Starke, John Tyler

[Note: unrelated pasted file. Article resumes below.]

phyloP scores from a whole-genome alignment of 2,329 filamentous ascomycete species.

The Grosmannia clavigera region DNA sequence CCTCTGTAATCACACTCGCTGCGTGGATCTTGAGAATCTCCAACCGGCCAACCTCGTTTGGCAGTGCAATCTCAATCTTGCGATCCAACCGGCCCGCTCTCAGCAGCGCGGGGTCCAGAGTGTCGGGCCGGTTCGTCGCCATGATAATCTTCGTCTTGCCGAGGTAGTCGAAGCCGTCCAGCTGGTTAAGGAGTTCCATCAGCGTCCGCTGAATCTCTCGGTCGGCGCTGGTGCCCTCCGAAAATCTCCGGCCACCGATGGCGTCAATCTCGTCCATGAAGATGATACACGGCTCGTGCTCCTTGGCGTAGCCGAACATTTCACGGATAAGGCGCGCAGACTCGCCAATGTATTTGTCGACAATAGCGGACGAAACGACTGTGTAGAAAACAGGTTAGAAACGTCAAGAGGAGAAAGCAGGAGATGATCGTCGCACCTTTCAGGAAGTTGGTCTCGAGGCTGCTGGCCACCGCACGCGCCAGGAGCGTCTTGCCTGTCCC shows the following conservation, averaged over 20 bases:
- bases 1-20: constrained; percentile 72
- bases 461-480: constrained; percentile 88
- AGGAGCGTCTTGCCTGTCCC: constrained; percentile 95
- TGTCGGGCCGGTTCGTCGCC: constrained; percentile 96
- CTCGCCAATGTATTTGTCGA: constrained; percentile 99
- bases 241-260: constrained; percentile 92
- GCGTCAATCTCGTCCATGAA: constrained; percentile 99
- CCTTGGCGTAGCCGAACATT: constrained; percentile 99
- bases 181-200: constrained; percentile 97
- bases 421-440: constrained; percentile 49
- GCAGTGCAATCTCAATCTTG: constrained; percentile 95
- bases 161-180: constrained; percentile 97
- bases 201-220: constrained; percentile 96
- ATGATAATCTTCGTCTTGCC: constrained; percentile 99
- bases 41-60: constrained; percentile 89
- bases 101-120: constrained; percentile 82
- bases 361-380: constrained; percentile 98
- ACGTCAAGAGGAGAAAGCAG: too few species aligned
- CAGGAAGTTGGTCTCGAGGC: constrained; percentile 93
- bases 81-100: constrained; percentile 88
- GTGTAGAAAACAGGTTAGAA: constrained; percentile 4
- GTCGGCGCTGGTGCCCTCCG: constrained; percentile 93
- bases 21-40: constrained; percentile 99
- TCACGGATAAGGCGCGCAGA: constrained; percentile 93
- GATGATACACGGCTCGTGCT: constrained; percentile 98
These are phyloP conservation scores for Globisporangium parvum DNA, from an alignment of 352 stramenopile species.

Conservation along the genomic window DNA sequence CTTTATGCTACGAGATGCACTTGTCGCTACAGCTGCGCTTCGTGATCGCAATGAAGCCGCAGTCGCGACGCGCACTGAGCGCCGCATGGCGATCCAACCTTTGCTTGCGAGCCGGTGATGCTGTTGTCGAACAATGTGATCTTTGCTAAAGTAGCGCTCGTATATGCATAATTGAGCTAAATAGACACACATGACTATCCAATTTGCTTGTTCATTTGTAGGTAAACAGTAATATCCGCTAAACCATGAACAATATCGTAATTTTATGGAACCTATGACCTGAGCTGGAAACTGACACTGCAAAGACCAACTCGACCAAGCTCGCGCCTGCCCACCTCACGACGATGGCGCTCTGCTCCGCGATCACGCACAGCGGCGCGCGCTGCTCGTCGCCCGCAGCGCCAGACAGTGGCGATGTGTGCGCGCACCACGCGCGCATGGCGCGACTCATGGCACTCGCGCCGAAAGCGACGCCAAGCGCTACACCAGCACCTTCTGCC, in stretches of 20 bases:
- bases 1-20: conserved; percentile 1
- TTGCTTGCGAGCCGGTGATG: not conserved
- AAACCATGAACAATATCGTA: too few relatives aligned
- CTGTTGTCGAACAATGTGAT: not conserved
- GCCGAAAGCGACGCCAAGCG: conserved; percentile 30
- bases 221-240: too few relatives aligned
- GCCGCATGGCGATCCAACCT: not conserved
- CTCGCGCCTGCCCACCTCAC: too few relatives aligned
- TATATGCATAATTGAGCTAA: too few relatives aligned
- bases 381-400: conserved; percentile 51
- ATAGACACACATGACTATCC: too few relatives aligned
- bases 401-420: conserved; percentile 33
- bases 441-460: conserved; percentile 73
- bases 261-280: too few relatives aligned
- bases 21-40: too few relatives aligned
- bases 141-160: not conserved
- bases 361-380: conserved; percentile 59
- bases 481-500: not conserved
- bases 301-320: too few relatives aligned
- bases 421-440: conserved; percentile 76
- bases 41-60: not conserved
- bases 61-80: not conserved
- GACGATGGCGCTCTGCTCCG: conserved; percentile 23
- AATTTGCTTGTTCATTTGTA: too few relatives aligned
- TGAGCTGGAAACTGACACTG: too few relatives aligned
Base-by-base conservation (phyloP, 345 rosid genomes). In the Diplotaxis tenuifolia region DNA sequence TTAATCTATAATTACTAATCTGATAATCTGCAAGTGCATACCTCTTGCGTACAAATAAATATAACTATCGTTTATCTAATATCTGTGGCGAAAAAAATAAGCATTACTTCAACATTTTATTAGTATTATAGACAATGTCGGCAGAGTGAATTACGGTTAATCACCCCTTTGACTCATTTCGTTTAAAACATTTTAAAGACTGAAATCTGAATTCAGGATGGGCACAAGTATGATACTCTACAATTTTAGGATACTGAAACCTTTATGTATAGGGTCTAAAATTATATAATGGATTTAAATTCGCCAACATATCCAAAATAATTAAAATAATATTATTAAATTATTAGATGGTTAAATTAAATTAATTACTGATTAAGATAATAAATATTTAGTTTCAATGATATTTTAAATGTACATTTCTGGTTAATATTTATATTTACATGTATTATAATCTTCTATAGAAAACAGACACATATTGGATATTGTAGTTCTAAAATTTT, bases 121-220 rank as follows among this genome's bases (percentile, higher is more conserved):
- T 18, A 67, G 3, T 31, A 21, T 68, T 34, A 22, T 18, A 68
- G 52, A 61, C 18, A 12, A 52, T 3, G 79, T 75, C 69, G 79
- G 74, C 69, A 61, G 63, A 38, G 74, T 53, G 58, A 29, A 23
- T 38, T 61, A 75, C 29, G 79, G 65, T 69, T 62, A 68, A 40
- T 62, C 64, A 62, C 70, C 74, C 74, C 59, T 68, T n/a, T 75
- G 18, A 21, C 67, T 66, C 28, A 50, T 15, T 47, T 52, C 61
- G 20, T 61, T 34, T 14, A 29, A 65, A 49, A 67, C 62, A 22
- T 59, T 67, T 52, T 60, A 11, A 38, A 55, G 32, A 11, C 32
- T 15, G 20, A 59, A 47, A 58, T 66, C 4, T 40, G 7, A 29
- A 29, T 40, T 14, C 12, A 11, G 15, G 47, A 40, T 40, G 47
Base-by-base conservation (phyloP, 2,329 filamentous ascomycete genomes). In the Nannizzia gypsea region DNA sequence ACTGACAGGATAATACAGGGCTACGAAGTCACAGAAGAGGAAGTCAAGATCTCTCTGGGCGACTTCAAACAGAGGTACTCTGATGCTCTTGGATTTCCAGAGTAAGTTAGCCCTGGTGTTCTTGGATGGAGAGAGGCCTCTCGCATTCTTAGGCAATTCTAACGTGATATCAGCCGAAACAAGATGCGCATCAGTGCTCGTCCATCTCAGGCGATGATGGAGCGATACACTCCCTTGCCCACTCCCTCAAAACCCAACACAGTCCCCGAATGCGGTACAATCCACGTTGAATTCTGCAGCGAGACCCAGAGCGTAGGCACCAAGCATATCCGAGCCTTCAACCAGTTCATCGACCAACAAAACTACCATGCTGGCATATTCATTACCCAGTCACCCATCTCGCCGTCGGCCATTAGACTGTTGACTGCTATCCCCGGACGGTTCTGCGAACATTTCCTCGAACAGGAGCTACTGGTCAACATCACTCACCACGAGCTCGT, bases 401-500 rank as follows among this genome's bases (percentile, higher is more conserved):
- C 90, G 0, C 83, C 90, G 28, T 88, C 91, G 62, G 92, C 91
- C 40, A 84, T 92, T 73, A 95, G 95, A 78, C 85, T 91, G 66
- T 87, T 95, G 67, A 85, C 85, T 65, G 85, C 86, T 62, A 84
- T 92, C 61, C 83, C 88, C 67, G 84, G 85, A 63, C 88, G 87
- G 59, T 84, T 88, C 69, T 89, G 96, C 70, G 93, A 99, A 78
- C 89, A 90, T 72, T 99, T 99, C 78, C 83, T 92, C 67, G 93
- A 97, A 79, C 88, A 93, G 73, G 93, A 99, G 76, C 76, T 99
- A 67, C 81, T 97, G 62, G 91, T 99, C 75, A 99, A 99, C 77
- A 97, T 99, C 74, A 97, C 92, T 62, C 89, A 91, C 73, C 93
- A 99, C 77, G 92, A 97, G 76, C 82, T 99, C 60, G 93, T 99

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The work of historians and sociologists in the last thirty years has spurred within the field of religious studies a vibrant interest in the notion of "practice". While it has been increasingly used in discourse on various subjects, there has not been much concentrated attention on the notion itself. Contemporary Buddhist ethics and the "Christian practices" movement have both expanded upon its relevance and importance to religious life and study; however, my aim is to provide additional breadth and depth to this inquiry. In addition to the historical development of the rise of "practice" discourse, issues of text, context and compartmentalization supply additional facets to enrich this area of study. I aim to offer a working definition of "religious practice", to cite its appearance in religious texts and to illustrate its relevance to daily life.